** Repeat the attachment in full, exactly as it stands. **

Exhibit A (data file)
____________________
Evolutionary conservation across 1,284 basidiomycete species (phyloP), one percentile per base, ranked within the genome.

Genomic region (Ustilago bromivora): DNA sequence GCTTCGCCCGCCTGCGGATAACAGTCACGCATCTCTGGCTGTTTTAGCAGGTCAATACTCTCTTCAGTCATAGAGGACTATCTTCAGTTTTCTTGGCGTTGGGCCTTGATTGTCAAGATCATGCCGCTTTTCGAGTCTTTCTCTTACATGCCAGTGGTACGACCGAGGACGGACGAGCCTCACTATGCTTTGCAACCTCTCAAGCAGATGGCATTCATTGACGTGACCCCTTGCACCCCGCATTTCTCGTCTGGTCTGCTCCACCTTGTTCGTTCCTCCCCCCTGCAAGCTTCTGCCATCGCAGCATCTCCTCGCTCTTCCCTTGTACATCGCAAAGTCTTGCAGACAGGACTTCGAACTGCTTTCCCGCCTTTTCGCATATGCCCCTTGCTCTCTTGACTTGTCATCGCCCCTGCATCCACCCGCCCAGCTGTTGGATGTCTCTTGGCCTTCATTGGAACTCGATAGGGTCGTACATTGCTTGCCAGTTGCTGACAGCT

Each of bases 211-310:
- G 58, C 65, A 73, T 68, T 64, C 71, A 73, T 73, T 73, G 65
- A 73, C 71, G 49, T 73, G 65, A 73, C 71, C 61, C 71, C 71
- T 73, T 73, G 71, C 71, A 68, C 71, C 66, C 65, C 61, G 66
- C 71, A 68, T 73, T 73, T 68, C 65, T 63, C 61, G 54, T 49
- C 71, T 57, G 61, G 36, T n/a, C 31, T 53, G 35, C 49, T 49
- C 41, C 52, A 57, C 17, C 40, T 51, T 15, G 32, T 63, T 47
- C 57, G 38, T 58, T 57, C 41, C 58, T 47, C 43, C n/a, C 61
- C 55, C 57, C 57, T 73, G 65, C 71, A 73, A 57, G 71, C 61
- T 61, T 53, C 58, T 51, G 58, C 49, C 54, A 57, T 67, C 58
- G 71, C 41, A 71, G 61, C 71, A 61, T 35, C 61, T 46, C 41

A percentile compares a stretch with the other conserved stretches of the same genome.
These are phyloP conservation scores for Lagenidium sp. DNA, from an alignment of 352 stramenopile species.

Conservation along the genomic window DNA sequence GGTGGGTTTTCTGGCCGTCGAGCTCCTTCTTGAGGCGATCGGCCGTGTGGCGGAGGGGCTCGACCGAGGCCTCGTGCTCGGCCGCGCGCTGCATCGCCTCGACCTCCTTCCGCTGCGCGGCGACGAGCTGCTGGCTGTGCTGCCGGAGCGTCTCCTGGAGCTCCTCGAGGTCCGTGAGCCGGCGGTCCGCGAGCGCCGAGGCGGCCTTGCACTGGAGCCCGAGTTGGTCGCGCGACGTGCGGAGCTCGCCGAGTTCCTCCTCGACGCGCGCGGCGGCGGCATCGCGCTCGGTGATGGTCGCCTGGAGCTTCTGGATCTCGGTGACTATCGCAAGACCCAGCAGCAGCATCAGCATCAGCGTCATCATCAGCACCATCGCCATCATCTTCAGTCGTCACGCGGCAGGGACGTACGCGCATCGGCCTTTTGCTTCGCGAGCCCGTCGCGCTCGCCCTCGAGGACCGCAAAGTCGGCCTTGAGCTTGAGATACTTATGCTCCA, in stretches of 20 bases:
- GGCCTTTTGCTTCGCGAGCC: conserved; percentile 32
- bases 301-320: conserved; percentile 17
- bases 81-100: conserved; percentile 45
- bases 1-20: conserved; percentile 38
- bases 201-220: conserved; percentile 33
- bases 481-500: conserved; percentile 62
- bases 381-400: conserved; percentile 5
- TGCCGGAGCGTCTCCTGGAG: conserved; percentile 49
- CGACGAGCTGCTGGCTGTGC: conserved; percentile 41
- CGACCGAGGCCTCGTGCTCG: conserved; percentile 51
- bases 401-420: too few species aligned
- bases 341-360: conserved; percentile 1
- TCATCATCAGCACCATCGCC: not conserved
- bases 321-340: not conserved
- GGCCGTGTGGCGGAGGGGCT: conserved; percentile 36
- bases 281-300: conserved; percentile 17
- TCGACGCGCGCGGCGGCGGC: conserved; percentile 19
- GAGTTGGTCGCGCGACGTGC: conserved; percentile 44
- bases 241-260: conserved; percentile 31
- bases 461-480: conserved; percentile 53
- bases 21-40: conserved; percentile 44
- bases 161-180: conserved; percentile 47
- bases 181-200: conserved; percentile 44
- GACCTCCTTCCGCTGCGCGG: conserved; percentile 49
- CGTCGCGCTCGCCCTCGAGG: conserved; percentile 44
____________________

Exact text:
Evolutionary conservation across 1,284 basidiomycete species (phyloP), one percentile per base, ranked within the genome.

Genomic region (Ustilago bromivora): DNA sequence GCTTCGCCCGCCTGCGGATAACAGTCACGCATCTCTGGCTGTTTTAGCAGGTCAATACTCTCTTCAGTCATAGAGGACTATCTTCAGTTTTCTTGGCGTTGGGCCTTGATTGTCAAGATCATGCCGCTTTTCGAGTCTTTCTCTTACATGCCAGTGGTACGACCGAGGACGGACGAGCCTCACTATGCTTTGCAACCTCTCAAGCAGATGGCATTCATTGACGTGACCCCTTGCACCCCGCATTTCTCGTCTGGTCTGCTCCACCTTGTTCGTTCCTCCCCCCTGCAAGCTTCTGCCATCGCAGCATCTCCTCGCTCTTCCCTTGTACATCGCAAAGTCTTGCAGACAGGACTTCGAACTGCTTTCCCGCCTTTTCGCATATGCCCCTTGCTCTCTTGACTTGTCATCGCCCCTGCATCCACCCGCCCAGCTGTTGGATGTCTCTTGGCCTTCATTGGAACTCGATAGGGTCGTACATTGCTTGCCAGTTGCTGACAGCT

Each of bases 211-310:
- G 58, C 65, A 73, T 68, T 64, C 71, A 73, T 73, T 73, G 65
- A 73, C 71, G 49, T 73, G 65, A 73, C 71, C 61, C 71, C 71
- T 73, T 73, G 71, C 71, A 68, C 71, C 66, C 65, C 61, G 66
- C 71, A 68, T 73, T 73, T 68, C 65, T 63, C 61, G 54, T 49
- C 71, T 57, G 61, G 36, T n/a, C 31, T 53, G 35, C 49, T 49
- C 41, C 52, A 57, C 17, C 40, T 51, T 15, G 32, T 63, T 47
- C 57, G 38, T 58, T 57, C 41, C 58, T 47, C 43, C n/a, C 61
- C 55, C 57, C 57, T 73, G 65, C 71, A 73, A 57, G 71, C 61
- T 61, T 53, C 58, T 51, G 58, C 49, C 54, A 57, T 67, C 58
- G 71, C 41, A 71, G 61, C 71, A 61, T 35, C 61, T 46, C 41

A percentile compares a stretch with the other conserved stretches of the same genome.
These are phyloP conservation scores for Lagenidium sp. DNA, from an alignment of 352 stramenopile species.

Conservation along the genomic window DNA sequence GGTGGGTTTTCTGGCCGTCGAGCTCCTTCTTGAGGCGATCGGCCGTGTGGCGGAGGGGCTCGACCGAGGCCTCGTGCTCGGCCGCGCGCTGCATCGCCTCGACCTCCTTCCGCTGCGCGGCGACGAGCTGCTGGCTGTGCTGCCGGAGCGTCTCCTGGAGCTCCTCGAGGTCCGTGAGCCGGCGGTCCGCGAGCGCCGAGGCGGCCTTGCACTGGAGCCCGAGTTGGTCGCGCGACGTGCGGAGCTCGCCGAGTTCCTCCTCGACGCGCGCGGCGGCGGCATCGCGCTCGGTGATGGTCGCCTGGAGCTTCTGGATCTCGGTGACTATCGCAAGACCCAGCAGCAGCATCAGCATCAGCGTCATCATCAGCACCATCGCCATCATCTTCAGTCGTCACGCGGCAGGGACGTACGCGCATCGGCCTTTTGCTTCGCGAGCCCGTCGCGCTCGCCCTCGAGGACCGCAAAGTCGGCCTTGAGCTTGAGATACTTATGCTCCA, in stretches of 20 bases:
- GGCCTTTTGCTTCGCGAGCC: conserved; percentile 32
- bases 301-320: conserved; percentile 17
- bases 81-100: conserved; percentile 45
- bases 1-20: conserved; percentile 38
- bases 201-220: conserved; percentile 33
- bases 481-500: conserved; percentile 62
- bases 381-400: conserved; percentile 5
- TGCCGGAGCGTCTCCTGGAG: conserved; percentile 49
- CGACGAGCTGCTGGCTGTGC: conserved; percentile 41
- CGACCGAGGCCTCGTGCTCG: conserved; percentile 51
- bases 401-420: too few species aligned
- bases 341-360: conserved; percentile 1
- TCATCATCAGCACCATCGCC: not conserved
- bases 321-340: not conserved
- GGCCGTGTGGCGGAGGGGCT: conserved; percentile 36
- bases 281-300: conserved; percentile 17
- TCGACGCGCGCGGCGGCGGC: conserved; percentile 19
- GAGTTGGTCGCGCGACGTGC: conserved; percentile 44
- bases 241-260: conserved; percentile 31
- bases 461-480: conserved; percentile 53
- bases 21-40: conserved; percentile 44
- bases 161-180: conserved; percentile 47
- bases 181-200: conserved; percentile 44
- GACCTCCTTCCGCTGCGCGG: conserved; percentile 49
- CGTCGCGCTCGCCCTCGAGG: conserved; percentile 44